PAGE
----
Airport operators and contractors must take care to maintain a high level of safety and security during construction when access points are created in the security fencing to permit the passage of construction vehicles or personnel. Temporary gates should be equipped so they can be securely closed and locked to prevent access by animals and people. Procedures should be in place to ensure that only authorized persons and vehicles have access to the AOA.
Section 3. Notification of Construction Activities
In order to maintain the desired levels of operational safety on airports during construction activities, the safety plan should contain the notification actions described below.
2-10. ENSURING PROMPT NOTIFICATIONS
The airport operator should establish and follow procedures for the immediate notification of airport users and the CARC of any conditions adversely affecting the operational safety of an airport.
2-11. NOTICES TO AIRMEN (NOTAMS)
The airport operator must provide information on closed or hazardous conditions on airport movement areas to the FSS so it can issue a NOTAM. The airport operator must coordinate the issuance, maintenance, and cancellation of NOTAMs about airport conditions resulting from construction activities with tenants and the local air traffic facility (control tower, approach control, or air traffic control center. Appendix 3 in this Publication is a sample NOTAM form. Only the CARC may issue or cancel NOTAMs on shutdown or irregular operation of CARC-owned facilities. Only the airport operator or an authorized representative may issue or cancel NOTAMs on airport conditions. (The airport /operator is the only entity that can close or open a runway.) The airport operator must file and maintain this list of authorized representatives that include their corresponding signatures with the FSS. Any person having reason to believe that a NOTAM is missing, incomplete, or inaccurate must notify the airport operator.
2-12. AIRCRAFT RESCUE AND FIRE FIGHTING (ARFF) NOTIFICATION
The safety plan must provide procedures for notifying ARFF personnel, concerned parties and other emergency services if construction requires shutting off or otherwise disrupting any water line or fire hydrant on the airport or adjoining areas and if contractors work with hazardous material on the airfield. Notification procedures must also be developed for notifying ARFF and all other emergency personnel when the work performed will close or affect any emergency routes. Likewise, the procedures must address appropriate notifications when services are restored.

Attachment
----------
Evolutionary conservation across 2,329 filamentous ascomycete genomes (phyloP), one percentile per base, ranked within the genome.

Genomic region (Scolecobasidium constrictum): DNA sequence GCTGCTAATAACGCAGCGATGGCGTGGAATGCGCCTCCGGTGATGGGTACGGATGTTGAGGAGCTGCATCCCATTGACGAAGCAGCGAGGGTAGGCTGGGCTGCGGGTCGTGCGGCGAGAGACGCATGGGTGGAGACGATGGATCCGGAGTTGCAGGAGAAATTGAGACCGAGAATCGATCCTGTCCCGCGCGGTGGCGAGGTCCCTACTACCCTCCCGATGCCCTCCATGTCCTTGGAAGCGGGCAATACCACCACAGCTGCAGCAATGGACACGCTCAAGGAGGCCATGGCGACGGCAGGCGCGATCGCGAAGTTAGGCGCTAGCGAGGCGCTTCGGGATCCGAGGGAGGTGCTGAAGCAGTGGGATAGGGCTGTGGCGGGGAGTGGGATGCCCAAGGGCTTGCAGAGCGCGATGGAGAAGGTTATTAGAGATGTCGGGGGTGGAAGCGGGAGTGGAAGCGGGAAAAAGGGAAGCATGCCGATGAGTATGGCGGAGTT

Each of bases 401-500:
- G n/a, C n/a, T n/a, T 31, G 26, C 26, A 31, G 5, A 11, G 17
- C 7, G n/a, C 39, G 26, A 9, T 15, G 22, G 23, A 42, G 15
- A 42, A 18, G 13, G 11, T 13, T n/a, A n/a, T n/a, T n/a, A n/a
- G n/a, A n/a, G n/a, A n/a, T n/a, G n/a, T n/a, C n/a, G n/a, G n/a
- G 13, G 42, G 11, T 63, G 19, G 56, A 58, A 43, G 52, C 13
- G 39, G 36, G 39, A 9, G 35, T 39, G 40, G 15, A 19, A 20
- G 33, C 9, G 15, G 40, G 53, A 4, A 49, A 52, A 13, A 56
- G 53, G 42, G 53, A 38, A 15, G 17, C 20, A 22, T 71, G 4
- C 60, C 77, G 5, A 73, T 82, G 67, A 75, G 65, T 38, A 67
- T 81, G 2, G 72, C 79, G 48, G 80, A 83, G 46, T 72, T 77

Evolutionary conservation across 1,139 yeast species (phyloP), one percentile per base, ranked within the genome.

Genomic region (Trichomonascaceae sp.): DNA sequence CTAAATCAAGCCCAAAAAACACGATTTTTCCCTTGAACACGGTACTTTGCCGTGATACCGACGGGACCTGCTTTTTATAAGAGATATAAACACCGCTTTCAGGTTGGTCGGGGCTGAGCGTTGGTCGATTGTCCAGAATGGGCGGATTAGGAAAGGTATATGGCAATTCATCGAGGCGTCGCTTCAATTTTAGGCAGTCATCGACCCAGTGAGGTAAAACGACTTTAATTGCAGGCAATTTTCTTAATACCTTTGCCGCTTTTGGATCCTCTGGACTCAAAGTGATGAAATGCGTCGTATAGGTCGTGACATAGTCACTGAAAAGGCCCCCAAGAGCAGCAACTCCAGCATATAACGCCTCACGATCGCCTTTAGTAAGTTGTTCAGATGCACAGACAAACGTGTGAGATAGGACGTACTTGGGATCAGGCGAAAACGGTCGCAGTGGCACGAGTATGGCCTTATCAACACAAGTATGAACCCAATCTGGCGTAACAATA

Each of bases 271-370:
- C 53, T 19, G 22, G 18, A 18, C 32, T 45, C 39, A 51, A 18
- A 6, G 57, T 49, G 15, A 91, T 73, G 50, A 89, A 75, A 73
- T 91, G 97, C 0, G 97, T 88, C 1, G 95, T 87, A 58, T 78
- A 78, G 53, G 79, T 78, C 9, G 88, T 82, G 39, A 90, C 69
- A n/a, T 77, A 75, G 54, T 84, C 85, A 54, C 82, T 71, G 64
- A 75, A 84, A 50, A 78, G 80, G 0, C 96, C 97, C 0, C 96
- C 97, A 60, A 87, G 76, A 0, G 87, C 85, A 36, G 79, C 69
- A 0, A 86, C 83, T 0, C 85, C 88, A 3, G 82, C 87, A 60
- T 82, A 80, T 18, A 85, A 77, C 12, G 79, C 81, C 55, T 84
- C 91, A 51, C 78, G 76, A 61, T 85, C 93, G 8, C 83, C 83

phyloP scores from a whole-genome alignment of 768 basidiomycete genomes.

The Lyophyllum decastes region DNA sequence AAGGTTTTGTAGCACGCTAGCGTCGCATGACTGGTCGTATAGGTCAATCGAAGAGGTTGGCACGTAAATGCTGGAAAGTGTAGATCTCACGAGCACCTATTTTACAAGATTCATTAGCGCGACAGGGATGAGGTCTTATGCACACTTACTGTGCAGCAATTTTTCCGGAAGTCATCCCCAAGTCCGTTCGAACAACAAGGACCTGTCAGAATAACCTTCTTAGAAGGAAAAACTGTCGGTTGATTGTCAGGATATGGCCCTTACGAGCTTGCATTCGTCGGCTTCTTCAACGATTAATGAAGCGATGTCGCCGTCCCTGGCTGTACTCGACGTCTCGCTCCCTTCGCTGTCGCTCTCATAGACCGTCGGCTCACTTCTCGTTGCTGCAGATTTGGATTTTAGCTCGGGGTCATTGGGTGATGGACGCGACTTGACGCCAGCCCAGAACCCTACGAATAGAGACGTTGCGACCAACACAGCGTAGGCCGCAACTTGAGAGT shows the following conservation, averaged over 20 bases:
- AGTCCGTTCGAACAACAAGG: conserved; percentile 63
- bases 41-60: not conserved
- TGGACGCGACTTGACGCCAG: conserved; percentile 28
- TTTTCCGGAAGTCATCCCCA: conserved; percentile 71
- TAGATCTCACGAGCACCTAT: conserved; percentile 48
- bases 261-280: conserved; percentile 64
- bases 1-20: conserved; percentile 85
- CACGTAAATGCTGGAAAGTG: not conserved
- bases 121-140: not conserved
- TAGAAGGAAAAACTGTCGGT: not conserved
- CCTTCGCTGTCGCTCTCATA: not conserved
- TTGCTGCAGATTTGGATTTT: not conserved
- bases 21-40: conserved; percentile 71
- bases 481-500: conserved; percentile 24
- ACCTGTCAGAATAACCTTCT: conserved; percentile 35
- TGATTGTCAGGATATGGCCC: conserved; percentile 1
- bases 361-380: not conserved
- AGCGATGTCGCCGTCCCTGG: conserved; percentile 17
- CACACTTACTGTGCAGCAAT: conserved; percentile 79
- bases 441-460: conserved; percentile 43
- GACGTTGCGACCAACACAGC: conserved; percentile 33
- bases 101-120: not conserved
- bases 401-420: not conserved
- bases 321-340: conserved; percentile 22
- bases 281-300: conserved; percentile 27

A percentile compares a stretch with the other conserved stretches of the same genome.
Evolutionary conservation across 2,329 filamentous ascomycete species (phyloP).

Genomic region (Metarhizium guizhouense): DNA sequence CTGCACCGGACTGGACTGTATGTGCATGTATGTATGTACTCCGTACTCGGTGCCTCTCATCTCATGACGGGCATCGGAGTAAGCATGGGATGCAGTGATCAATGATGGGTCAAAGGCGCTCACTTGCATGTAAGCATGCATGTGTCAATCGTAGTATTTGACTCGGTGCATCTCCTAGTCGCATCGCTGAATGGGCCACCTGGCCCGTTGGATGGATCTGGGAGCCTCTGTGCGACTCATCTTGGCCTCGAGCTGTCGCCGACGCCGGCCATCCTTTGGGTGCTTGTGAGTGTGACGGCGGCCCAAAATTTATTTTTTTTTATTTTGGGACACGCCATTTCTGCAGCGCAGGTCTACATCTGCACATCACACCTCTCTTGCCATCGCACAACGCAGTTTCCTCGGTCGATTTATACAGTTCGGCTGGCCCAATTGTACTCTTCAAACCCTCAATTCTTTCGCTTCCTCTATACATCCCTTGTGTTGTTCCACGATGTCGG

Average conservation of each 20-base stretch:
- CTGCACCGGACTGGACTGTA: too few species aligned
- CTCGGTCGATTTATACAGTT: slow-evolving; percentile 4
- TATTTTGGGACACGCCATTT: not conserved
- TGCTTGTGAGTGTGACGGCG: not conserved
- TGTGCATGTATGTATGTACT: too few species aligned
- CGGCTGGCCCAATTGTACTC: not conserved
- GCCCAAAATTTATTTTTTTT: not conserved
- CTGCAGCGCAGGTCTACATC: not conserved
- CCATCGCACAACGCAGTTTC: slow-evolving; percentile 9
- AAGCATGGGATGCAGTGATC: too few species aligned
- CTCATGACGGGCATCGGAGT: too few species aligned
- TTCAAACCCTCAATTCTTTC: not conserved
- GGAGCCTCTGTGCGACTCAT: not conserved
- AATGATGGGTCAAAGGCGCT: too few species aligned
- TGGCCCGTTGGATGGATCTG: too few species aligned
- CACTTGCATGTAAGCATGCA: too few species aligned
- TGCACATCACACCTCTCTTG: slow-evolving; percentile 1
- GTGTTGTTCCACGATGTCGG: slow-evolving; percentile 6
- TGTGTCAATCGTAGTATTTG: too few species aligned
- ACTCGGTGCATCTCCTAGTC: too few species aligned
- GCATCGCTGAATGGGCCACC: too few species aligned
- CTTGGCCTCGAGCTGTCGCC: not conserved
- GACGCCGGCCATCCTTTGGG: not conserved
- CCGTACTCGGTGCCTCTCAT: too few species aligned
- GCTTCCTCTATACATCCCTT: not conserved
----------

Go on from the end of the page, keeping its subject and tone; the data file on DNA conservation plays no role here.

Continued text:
2-13. NOTIFICATION TO THE CARC
For certain an airport project, JCAR part 77 requires notification to the CARC. In addition to applications made for construction, JCAR part 157, Notice of Construction, Alteration, Activation, and Deactivation of Airports, requires that the airport operator notify the CARC in writing whenever a project involves the construction of a new airport; the construction, realigning, altering, activating, or abandoning of a runway, landing strip, or associated taxiway; or the deactivation or abandoning of an entire airport. Notification involves submitting CARC Form No. 157-1 Notice of Landing Area Proposal to Chief CARC office. Also, any person proposing any kind of construction or alteration of objects that affect navigable airspace, as defined in JCAR part 77 must notify the CARC. This includes construction equipment and proposed parking areas for this equipment (i.e., cranes, graders, etc.). CARC Form No. 157-1, Notice of Proposed Construction or Alteration, can be used for this purpose and submitted to the Chief Commissioner Office. (See Publication 77-2, Proposed Construction or Alteration of Objects that May Affect the Navigable Airspace.) If construction operations require a shutdown of an airport owned NAVAID from service for more than 24 hours or in excess of 4 hours daily on consecutive days, we recommend a 30-day minimum notice prior to facility shutdown. In addition, procedures that address unanticipated utility outages and cable cuts that could impact CARC NAVAIDs must be addressed.
2-14 . Work Scheduling and Accomplishment
Airport operators—or tenants having construction on their leased properties—should introduce the subject of airport operational safety during construction. The airport operator, tenants, and construction contractors should integrate operational safety requirements into their planning and work schedules as early as practical. Operational safety should be a standing agenda item for discussion during progress meetings throughout the project. The contractor and airport operator should carry out onsite inspections throughout the project and immediately remedy any deficiencies, whether caused by negligence, oversight, or project scope change.